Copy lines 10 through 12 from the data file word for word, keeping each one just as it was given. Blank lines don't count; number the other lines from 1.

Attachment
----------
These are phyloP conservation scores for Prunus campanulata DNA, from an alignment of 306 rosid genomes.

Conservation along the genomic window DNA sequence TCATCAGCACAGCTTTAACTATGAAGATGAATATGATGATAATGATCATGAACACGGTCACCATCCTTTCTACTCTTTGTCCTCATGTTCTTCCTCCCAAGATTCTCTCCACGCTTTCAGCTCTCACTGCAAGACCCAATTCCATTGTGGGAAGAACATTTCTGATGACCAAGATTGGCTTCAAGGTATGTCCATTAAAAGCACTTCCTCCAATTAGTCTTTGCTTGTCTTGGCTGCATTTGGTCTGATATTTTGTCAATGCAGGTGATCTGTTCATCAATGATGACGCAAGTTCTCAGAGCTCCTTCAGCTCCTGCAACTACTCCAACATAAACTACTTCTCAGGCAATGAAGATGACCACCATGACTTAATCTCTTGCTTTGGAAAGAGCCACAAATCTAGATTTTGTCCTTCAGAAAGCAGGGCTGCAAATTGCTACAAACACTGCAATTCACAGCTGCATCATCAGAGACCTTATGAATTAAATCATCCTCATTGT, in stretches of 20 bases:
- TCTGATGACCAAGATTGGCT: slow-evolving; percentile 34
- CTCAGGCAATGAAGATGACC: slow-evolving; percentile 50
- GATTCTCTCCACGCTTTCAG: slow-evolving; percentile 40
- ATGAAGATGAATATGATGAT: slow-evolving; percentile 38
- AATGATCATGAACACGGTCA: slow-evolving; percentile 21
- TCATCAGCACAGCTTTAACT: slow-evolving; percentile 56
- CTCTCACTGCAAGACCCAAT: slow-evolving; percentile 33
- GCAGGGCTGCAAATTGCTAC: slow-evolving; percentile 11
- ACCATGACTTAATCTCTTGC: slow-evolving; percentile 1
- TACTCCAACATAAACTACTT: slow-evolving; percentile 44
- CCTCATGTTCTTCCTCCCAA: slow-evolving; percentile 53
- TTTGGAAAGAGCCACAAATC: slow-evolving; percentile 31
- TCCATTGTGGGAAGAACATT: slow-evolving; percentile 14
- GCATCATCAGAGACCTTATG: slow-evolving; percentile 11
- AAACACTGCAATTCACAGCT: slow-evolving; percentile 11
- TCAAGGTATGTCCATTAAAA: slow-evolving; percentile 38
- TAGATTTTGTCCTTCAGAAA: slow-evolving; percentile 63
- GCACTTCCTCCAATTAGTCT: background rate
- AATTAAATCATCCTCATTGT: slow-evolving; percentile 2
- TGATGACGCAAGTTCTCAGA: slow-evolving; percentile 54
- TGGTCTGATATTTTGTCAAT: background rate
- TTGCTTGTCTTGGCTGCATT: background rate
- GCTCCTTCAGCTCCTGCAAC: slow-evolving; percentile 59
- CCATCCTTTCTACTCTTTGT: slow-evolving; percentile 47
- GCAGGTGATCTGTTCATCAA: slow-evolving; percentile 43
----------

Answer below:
- GCAGGGCTGCAAATTGCTAC: slow-evolving; percentile 11
- ACCATGACTTAATCTCTTGC: slow-evolving; percentile 1
- TACTCCAACATAAACTACTT: slow-evolving; percentile 44